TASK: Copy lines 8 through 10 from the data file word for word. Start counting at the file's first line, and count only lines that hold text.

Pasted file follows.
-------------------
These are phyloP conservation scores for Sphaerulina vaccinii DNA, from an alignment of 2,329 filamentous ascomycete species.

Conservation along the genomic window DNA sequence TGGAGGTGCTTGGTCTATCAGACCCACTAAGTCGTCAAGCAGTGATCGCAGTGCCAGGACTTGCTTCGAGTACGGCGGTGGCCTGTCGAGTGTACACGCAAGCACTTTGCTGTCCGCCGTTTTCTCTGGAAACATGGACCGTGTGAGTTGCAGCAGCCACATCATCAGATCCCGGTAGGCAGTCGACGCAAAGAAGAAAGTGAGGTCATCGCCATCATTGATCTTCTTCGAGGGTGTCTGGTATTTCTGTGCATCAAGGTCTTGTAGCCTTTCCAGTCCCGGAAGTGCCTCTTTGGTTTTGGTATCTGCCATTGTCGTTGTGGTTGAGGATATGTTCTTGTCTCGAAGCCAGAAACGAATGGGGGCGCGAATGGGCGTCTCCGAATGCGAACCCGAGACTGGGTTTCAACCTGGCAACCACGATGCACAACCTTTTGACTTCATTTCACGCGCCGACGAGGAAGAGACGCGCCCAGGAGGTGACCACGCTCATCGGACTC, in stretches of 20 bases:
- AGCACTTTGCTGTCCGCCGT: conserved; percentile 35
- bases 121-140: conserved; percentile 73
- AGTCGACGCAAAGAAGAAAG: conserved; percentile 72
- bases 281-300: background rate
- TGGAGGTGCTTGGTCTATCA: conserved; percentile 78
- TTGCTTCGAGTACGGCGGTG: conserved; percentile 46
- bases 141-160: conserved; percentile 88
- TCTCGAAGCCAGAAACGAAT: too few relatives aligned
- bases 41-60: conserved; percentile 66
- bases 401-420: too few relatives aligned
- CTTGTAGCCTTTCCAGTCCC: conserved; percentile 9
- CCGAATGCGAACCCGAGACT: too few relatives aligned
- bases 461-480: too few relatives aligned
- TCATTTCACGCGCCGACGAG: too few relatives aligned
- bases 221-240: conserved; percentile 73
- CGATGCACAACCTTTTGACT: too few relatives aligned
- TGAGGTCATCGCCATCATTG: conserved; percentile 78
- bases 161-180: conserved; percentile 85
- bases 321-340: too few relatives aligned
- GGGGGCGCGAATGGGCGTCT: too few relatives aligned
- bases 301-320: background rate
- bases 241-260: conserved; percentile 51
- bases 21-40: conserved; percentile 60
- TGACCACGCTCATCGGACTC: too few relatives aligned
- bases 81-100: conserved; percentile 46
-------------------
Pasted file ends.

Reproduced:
- TTGCTTCGAGTACGGCGGTG: conserved; percentile 46
- bases 141-160: conserved; percentile 88
- TCTCGAAGCCAGAAACGAAT: too few relatives aligned